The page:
For those planning to ride the Salar, here’s some info on the route we took, which accesses the Salar from the north. Keep in mind there are probably several routes (they change with every rainfall) that will lead you from Salinas to Tahua; just keep asking the trucks and jeeps you run into along the way.
KM 0: Challapata. Freshly-paved through Huari and beyond. Huari has groceries.
KM 50: Quillacas. Rougher roads begin. A store with yogurt, bread, water, pop, etc. By now your compass will have stopped working, one of the Salar’s quirky effects.
KM 92: Villa Esperanza. A tiny shop off the main square sells only crackers and soda pop. You can borrow the shopkeeper’s bucket and draw some murky, somewhat saline water from his well. Drinkable if you have a water pump. Paved section (only 3 km long as of December 2010) starts behind shop!
KM 100: Tambo Tambillo. Not much to it.
KM 109: Village with actual people in it. Maybe some juice or pop.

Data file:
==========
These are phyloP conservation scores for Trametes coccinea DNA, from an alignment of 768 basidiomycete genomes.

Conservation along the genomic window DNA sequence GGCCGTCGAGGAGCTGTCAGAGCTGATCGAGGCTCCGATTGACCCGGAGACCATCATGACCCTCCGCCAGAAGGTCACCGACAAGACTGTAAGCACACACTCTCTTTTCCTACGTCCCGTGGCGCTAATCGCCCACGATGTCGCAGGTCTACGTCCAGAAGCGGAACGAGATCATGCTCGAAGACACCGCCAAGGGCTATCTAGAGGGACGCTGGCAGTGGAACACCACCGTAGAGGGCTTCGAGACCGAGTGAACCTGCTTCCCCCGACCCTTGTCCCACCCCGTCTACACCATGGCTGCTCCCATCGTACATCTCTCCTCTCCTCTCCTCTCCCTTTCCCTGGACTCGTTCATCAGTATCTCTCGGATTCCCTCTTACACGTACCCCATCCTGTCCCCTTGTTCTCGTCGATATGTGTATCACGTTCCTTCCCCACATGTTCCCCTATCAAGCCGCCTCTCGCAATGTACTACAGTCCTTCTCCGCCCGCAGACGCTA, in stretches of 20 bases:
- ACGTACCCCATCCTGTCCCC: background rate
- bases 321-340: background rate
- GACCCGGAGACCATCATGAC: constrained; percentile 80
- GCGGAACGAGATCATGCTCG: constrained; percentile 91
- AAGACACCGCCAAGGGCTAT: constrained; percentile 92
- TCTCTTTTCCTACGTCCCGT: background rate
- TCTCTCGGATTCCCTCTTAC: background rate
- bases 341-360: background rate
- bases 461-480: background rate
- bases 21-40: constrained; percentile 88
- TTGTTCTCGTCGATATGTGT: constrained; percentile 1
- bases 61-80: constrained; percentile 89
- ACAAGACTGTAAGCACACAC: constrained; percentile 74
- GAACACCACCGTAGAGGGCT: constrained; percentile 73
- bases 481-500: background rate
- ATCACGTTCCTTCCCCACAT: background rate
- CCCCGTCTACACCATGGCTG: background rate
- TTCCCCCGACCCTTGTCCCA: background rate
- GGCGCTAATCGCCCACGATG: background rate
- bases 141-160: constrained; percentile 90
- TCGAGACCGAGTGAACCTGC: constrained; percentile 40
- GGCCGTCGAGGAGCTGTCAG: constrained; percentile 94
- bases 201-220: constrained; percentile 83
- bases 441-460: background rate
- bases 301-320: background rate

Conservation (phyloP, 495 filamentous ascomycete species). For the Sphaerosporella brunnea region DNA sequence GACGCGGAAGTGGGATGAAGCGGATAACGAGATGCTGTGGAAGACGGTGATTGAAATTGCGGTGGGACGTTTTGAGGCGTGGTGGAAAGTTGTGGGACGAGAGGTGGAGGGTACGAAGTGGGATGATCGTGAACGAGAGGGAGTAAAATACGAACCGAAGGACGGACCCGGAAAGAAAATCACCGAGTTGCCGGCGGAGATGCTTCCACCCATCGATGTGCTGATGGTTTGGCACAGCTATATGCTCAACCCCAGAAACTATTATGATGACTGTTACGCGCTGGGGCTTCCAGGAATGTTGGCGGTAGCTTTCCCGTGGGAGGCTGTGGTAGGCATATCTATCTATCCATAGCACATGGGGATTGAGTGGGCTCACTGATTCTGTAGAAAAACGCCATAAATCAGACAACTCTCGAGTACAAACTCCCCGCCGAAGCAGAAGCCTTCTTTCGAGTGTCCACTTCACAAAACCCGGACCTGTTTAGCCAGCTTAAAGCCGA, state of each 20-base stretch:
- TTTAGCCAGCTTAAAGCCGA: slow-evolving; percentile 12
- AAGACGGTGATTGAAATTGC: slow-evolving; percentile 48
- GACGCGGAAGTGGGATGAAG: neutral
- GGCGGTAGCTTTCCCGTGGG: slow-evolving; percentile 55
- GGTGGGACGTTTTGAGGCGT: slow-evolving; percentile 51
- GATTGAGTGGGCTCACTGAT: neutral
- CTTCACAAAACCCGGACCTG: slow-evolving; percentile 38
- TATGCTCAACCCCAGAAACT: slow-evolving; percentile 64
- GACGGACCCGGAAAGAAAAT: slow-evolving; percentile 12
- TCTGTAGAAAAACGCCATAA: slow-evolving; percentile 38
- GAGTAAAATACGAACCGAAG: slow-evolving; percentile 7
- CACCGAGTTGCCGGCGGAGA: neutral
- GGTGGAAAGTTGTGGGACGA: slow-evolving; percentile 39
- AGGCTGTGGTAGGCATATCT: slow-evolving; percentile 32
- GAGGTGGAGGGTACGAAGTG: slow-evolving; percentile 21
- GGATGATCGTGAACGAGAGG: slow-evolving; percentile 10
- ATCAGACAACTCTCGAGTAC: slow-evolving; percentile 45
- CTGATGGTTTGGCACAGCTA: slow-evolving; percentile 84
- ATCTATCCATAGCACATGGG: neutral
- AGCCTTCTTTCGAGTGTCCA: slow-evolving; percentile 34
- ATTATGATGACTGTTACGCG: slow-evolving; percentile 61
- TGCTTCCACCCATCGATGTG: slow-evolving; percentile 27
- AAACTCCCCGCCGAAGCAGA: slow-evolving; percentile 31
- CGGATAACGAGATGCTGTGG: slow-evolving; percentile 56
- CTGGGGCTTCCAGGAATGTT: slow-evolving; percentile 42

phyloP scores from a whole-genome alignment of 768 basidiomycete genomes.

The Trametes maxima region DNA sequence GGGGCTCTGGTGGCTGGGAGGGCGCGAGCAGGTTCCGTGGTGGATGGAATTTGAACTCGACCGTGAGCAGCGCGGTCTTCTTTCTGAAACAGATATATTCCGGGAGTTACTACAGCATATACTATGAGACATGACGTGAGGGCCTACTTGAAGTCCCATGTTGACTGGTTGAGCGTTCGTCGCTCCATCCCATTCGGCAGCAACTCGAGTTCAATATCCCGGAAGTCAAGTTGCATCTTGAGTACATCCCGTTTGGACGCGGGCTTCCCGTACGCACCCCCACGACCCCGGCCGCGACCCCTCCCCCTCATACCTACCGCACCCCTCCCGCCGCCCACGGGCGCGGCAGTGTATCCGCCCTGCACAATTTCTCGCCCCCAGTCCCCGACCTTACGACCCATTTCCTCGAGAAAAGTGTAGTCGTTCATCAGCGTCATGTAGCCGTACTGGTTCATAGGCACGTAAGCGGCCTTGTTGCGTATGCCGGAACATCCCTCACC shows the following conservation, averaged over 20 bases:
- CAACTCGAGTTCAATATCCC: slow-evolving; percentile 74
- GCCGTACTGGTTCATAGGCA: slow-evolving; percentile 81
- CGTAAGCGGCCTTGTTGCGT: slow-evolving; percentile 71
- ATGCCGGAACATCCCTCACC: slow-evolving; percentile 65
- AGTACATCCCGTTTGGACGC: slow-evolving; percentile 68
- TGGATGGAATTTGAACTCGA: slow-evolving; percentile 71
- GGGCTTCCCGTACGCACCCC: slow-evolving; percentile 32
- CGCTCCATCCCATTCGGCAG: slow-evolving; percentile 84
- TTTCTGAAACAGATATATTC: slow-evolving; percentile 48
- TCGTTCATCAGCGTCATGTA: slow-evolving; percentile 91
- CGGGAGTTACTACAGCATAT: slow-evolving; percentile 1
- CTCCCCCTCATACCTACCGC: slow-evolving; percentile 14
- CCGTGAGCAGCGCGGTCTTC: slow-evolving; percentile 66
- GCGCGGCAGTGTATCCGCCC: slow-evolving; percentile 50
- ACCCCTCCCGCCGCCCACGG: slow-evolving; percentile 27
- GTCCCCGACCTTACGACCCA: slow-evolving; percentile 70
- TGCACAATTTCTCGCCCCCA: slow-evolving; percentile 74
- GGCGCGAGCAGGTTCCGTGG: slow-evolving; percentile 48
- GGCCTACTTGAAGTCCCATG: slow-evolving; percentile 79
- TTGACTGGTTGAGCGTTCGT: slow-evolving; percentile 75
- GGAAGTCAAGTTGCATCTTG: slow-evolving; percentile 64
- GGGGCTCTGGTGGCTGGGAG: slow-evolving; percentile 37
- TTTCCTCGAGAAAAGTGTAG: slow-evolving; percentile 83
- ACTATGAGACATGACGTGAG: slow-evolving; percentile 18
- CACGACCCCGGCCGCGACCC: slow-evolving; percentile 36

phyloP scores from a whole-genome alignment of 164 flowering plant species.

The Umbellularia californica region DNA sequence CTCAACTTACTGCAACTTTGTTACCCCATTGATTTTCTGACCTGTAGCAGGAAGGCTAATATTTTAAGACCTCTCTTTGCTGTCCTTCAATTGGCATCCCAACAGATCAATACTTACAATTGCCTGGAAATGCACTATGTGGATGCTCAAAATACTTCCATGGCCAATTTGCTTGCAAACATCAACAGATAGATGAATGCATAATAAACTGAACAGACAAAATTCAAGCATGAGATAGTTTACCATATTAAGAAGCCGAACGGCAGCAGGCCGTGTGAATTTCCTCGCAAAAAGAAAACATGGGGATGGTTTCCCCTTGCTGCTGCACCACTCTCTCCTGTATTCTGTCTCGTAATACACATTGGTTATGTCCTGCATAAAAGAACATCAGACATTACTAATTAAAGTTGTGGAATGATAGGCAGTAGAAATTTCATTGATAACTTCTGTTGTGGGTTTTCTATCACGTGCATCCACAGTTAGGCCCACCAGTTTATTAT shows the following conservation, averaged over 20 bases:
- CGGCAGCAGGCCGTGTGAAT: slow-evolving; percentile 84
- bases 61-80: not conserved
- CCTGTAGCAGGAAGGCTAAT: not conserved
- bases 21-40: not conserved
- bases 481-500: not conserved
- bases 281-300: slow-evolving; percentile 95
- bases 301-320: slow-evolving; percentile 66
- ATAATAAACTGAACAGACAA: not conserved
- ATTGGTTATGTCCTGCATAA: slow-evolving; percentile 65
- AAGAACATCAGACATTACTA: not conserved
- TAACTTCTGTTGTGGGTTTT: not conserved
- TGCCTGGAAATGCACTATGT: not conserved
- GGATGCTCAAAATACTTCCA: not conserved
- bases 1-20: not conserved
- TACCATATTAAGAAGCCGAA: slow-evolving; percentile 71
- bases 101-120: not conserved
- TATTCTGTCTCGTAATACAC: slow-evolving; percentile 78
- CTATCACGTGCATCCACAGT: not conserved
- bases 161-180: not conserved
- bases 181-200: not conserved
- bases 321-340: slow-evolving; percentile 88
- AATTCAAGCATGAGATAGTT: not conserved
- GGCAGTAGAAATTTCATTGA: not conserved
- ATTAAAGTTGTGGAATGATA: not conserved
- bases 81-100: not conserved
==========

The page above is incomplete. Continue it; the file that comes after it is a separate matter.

KM 110: Giant meteor crater on the right side of the road.
KM 147: Salinas de Mendoza. A real town that will seem like a mirage after the desolate country you’ve just ridden through. A gas station, a nice town square, lots of little shops, 2 restaurants and a hostel “downtown” (30 Bs/night is the gringo price). Make sure you fill up on extra everything before moving on. Hostal Salinas serves up a good almuerzo for 10 Bs a plate. Ask locals for the “road” to Tahua, which involves surfing over some salt-crusted mud flats. Turns into sand after a few kms.
KM 165: Teeny village. Right after the village, take the left fork, which is the smaller, less travelled road. Follow the power lines along the virtually unrideable vertical boulder track that looks like a streambed.
KM 175: Alianza. Water, store. Almost there!